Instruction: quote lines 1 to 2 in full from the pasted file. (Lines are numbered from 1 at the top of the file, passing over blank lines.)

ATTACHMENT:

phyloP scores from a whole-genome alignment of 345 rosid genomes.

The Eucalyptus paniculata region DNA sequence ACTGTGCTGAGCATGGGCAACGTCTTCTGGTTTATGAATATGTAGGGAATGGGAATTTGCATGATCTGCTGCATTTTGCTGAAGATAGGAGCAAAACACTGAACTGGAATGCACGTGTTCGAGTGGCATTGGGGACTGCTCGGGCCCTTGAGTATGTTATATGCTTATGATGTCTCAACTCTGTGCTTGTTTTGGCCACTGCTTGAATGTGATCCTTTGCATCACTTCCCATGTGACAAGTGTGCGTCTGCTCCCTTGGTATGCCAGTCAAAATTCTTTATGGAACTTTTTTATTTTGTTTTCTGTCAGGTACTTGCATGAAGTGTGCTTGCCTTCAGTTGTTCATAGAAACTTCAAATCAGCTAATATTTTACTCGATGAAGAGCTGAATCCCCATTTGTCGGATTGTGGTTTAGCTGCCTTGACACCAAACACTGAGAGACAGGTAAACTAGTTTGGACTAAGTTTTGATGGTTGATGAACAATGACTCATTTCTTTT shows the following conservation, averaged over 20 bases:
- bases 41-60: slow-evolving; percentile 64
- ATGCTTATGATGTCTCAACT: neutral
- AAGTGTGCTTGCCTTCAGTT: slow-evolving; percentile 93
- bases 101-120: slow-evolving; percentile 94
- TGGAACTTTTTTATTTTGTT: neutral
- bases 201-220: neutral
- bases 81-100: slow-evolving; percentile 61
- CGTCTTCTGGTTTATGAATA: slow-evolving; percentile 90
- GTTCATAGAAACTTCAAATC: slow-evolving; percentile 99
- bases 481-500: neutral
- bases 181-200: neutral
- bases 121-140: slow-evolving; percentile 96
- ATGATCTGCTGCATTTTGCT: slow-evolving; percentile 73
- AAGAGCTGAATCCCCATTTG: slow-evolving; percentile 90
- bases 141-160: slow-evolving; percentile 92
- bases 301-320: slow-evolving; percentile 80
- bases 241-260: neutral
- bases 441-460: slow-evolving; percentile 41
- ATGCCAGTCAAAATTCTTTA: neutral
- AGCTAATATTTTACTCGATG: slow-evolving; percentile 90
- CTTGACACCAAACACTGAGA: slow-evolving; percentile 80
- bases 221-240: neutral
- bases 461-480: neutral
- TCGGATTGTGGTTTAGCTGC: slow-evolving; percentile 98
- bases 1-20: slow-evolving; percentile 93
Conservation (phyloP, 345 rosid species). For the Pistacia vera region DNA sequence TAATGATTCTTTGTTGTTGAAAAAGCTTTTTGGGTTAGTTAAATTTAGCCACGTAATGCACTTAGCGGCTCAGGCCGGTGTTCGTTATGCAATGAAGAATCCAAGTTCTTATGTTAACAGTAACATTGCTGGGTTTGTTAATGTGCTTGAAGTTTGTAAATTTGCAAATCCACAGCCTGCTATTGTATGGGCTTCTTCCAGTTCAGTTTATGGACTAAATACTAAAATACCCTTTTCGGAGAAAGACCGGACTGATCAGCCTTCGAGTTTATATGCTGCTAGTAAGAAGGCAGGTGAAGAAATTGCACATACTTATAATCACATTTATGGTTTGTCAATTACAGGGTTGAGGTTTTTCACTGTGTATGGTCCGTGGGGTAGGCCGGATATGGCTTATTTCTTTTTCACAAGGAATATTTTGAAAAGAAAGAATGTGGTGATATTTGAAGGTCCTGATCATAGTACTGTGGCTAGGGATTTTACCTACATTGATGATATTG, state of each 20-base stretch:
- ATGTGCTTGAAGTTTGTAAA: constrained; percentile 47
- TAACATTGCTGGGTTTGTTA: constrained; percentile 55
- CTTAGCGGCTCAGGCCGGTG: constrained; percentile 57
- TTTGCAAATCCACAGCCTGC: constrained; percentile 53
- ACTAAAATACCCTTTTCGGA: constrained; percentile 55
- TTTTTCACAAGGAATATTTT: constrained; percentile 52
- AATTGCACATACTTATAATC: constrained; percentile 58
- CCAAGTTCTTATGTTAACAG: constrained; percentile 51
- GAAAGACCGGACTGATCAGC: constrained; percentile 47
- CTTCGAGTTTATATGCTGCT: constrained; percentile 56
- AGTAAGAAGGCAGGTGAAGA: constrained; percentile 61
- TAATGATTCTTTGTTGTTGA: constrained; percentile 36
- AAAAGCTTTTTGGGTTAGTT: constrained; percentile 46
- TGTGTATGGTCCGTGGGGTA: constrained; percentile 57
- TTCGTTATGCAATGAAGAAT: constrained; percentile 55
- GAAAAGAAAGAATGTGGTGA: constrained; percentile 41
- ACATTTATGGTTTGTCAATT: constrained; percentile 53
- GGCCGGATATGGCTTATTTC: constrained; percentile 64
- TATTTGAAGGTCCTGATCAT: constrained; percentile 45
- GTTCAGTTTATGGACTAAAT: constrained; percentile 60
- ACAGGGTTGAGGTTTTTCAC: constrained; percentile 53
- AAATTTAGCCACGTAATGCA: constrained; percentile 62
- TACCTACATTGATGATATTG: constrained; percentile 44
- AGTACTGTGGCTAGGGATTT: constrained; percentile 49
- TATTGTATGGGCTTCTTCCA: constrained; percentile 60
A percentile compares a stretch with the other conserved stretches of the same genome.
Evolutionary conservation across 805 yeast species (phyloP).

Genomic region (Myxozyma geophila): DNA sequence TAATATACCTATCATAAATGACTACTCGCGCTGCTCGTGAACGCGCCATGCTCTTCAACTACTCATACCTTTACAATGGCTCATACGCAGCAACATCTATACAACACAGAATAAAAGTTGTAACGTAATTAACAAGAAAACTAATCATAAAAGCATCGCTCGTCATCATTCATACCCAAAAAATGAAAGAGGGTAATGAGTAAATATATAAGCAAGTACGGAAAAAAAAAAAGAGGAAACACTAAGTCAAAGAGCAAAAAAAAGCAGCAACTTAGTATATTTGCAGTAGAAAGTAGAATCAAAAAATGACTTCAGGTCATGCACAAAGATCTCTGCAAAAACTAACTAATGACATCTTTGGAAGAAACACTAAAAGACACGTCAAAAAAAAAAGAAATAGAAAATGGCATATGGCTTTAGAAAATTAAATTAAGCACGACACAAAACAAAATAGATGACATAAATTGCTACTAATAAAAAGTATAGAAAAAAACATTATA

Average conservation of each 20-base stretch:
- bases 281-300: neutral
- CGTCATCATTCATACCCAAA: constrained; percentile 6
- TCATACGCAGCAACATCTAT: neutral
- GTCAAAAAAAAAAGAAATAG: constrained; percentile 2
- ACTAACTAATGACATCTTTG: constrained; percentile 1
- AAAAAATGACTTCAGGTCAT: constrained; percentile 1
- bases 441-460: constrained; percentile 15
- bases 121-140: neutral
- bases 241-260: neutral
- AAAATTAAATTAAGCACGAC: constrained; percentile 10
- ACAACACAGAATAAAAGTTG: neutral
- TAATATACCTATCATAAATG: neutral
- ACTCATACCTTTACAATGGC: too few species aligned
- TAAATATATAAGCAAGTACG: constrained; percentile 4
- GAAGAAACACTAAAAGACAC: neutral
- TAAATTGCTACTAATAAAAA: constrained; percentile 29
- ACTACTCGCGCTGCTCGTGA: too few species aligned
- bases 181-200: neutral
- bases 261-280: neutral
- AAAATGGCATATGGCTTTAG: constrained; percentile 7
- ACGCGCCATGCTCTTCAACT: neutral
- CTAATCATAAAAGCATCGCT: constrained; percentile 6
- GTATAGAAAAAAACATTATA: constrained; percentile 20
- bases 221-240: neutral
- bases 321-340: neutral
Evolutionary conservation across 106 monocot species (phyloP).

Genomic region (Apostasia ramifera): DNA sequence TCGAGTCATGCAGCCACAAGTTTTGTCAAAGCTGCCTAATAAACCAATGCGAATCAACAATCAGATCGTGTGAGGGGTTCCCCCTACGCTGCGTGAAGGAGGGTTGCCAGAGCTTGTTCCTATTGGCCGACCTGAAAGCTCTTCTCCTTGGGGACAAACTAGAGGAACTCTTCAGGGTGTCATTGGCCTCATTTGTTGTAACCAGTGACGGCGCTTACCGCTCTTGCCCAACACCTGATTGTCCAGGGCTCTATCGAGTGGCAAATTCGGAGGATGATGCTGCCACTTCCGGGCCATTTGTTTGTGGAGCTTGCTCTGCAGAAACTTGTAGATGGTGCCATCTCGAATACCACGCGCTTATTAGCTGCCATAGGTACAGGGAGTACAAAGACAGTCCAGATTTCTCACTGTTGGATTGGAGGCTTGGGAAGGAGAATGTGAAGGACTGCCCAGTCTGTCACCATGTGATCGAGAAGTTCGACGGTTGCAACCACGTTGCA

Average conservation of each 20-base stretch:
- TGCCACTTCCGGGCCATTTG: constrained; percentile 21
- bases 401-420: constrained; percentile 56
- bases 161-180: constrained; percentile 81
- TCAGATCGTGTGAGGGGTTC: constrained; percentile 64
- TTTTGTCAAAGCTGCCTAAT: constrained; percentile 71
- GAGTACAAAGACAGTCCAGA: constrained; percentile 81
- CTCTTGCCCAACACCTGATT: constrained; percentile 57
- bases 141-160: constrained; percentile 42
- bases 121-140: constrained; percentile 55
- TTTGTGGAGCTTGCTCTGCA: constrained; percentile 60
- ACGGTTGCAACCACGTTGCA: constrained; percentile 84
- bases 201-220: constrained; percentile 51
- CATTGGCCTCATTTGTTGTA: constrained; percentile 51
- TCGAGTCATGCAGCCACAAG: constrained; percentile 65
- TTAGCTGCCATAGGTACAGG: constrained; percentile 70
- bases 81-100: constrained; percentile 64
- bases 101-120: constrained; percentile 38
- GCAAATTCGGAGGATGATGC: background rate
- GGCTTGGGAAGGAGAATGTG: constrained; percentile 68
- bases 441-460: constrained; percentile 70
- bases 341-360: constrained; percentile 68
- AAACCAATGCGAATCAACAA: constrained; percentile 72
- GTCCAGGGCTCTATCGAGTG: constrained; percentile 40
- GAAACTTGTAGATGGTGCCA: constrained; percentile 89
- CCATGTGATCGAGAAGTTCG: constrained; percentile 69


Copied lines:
phyloP scores from a whole-genome alignment of 345 rosid genomes.

The Eucalyptus paniculata region DNA sequence ACTGTGCTGAGCATGGGCAACGTCTTCTGGTTTATGAATATGTAGGGAATGGGAATTTGCATGATCTGCTGCATTTTGCTGAAGATAGGAGCAAAACACTGAACTGGAATGCACGTGTTCGAGTGGCATTGGGGACTGCTCGGGCCCTTGAGTATGTTATATGCTTATGATGTCTCAACTCTGTGCTTGTTTTGGCCACTGCTTGAATGTGATCCTTTGCATCACTTCCCATGTGACAAGTGTGCGTCTGCTCCCTTGGTATGCCAGTCAAAATTCTTTATGGAACTTTTTTATTTTGTTTTCTGTCAGGTACTTGCATGAAGTGTGCTTGCCTTCAGTTGTTCATAGAAACTTCAAATCAGCTAATATTTTACTCGATGAAGAGCTGAATCCCCATTTGTCGGATTGTGGTTTAGCTGCCTTGACACCAAACACTGAGAGACAGGTAAACTAGTTTGGACTAAGTTTTGATGGTTGATGAACAATGACTCATTTCTTTT shows the following conservation, averaged over 20 bases: